The conditions that gripped the state in the 2019-20 bushfire season were some of the worst on record. The government has responded with a $97.5 million package to keep South Australians safe. We are investing nearly $100 million so that our emergency services staff and volunteers have the resources and support they need to protect lives and property. Importantly, we are boosting support for CFS volunteers by employing nine additional regional staff to reduce the administrative burden on volunteers. I think this is vital for volunteers throughout the community.
I know for a fact that administrative work can be an issue for some volunteers, and even some captains of brigades, who are just keen to fight the fires and not deal with the administrative burden. It all has to be done. There is a certain amount of administration, obviously, that has to be done: who is on the truck, who attends the scene, etc. However, it does put extra strain on volunteers who are making valiant efforts to serve and save their communities.
We know that emergency services staff and volunteers experience some of the most extreme and distressing circumstances, so we are increasing mental health support by employing an additional professionally qualified counsellor. This is vitally important, especially for brigades in my area—Tailem Bend or Coonalpyn, just down the road from Hammond—and road crash rescue on the Dukes Highway. They see some horrific scenes of carnage when severe accidents happen. I know for a fact that some members have had to take a year off just to rest their mind and get away from the terrible devastation they witness on our roads.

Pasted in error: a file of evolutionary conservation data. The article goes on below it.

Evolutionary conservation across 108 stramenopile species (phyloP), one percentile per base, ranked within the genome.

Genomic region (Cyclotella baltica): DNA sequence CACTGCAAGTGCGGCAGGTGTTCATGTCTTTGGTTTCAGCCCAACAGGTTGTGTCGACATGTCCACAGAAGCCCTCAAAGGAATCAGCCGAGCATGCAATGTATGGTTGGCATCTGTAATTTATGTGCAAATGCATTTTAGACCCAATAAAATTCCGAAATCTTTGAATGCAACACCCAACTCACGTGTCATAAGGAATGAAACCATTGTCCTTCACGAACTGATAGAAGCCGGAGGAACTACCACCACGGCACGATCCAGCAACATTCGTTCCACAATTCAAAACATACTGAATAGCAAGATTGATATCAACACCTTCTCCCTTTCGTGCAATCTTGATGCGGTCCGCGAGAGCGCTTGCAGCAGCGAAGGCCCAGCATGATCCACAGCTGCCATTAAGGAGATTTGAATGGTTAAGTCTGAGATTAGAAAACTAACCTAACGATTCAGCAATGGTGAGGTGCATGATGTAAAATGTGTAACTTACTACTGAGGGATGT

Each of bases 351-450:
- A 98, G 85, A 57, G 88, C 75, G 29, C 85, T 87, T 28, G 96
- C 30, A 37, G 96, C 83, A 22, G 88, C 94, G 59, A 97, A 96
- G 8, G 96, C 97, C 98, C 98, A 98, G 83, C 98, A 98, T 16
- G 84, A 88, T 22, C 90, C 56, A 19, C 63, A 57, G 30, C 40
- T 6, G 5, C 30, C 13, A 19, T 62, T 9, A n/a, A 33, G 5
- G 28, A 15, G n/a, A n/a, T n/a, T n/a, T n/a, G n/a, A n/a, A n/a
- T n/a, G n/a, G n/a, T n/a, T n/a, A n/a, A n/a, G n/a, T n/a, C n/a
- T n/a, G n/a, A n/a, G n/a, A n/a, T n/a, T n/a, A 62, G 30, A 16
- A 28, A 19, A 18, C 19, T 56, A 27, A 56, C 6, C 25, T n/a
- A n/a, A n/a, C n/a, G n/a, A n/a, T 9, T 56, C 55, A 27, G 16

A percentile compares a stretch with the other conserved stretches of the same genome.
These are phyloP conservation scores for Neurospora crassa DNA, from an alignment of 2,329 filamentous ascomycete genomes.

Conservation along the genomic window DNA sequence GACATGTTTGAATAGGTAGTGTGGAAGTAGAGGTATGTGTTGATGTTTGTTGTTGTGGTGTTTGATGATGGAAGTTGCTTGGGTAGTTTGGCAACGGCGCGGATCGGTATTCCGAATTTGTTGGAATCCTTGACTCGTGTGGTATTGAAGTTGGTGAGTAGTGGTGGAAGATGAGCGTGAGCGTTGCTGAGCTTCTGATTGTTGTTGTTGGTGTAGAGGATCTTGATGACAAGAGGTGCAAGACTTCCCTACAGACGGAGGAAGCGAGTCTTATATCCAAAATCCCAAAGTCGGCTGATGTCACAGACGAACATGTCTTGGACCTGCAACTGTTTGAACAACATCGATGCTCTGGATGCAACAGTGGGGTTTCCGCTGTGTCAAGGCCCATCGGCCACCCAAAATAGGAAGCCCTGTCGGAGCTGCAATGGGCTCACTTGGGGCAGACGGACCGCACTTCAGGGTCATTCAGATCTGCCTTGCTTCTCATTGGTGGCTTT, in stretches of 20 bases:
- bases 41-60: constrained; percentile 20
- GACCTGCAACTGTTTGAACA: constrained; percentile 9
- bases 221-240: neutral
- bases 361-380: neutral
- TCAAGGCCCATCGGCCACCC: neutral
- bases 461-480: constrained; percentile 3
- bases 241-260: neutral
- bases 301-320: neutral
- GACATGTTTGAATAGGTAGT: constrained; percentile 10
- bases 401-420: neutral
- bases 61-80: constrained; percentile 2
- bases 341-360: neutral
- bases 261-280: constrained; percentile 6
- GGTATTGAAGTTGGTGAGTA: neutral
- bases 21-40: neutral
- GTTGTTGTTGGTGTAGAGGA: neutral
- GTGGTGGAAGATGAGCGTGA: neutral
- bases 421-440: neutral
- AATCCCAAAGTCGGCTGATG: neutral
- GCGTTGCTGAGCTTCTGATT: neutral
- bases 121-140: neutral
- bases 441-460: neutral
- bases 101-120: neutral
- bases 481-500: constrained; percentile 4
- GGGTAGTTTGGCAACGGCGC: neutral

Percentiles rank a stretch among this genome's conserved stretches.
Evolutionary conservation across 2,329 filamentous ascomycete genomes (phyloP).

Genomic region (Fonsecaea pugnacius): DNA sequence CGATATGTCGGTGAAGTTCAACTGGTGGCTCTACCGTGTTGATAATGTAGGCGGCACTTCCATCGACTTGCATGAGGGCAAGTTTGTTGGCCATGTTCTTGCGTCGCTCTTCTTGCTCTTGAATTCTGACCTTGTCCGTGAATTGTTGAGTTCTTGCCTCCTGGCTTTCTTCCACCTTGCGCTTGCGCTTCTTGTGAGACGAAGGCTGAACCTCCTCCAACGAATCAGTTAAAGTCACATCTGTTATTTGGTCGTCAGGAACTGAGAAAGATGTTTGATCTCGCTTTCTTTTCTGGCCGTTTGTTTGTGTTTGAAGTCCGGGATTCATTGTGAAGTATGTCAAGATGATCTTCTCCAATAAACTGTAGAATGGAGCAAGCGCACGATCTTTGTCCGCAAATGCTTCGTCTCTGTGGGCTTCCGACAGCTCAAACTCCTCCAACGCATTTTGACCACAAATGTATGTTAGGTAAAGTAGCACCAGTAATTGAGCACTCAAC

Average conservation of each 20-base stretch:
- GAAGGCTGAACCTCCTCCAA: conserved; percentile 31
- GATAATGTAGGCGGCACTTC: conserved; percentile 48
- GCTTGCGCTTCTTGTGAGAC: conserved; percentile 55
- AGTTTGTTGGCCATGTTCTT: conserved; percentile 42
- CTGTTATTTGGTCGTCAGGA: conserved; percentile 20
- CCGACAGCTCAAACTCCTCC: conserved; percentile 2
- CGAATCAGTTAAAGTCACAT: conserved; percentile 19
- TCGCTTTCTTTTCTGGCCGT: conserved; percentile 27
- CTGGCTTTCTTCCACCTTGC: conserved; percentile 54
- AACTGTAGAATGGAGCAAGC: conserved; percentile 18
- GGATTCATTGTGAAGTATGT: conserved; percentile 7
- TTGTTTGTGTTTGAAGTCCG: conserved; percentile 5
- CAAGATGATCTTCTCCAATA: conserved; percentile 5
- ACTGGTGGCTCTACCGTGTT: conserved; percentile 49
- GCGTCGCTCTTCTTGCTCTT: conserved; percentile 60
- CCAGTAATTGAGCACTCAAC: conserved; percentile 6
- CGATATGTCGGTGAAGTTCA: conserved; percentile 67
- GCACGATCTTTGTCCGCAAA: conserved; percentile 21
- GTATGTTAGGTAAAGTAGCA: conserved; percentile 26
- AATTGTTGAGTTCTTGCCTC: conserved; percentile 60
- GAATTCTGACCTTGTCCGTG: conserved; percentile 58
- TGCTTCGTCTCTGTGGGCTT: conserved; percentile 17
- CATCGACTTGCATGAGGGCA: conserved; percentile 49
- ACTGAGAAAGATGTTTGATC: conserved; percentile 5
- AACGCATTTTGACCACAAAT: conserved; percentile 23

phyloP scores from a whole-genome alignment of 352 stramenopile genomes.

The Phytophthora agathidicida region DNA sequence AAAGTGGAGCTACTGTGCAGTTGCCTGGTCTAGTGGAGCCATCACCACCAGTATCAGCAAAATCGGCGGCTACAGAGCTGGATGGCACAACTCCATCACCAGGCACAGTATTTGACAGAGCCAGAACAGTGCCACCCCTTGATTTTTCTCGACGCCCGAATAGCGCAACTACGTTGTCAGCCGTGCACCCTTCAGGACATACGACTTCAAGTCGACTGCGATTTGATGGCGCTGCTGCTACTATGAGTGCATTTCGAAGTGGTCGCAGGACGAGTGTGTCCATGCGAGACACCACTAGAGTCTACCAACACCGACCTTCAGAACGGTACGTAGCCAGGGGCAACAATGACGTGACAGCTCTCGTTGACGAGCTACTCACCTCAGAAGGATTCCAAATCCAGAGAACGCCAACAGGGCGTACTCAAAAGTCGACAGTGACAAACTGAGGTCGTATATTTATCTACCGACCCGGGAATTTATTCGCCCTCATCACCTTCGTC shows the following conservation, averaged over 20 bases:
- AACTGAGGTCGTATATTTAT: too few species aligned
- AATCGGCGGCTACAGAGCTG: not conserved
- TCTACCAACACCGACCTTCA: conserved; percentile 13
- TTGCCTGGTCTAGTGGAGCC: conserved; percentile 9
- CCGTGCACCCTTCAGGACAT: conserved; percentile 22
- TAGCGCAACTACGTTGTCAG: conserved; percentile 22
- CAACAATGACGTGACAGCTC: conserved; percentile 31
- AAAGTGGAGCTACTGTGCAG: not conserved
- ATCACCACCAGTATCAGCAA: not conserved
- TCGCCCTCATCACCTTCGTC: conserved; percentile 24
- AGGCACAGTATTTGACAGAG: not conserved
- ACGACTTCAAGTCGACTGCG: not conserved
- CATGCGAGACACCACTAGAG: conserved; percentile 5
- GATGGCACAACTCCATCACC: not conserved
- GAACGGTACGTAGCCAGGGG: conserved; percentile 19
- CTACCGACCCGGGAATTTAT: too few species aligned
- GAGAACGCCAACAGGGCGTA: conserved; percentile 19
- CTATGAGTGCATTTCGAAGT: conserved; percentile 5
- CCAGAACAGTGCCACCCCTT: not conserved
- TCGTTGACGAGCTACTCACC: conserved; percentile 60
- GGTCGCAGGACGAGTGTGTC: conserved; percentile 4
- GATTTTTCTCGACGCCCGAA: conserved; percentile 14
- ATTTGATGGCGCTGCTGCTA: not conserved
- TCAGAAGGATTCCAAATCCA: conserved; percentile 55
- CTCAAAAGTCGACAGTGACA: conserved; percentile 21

Key elements of our response include $5 million for automatic vehicle location (AVL) technology, which has been successfully trialled this summer; $7.2 million for new CFS appliances, including 25 new trucks for the 2020-21 bushfire season; and $2.7 million to retrofit 49 CFS vehicles with burnover protection. Burnover protection is absolutely vital in fighting fires and it is part of our training every year. Before you get on a truck you need to do your burnover drill so that you can survive a burnover; they can happen at any time. The trucks are fitted with Halo sprinkler systems, blinds on the inside and oxygen tanks and masks to keep you going in the event of a burnover, which would be one of the most horrifying things that firefighters can face.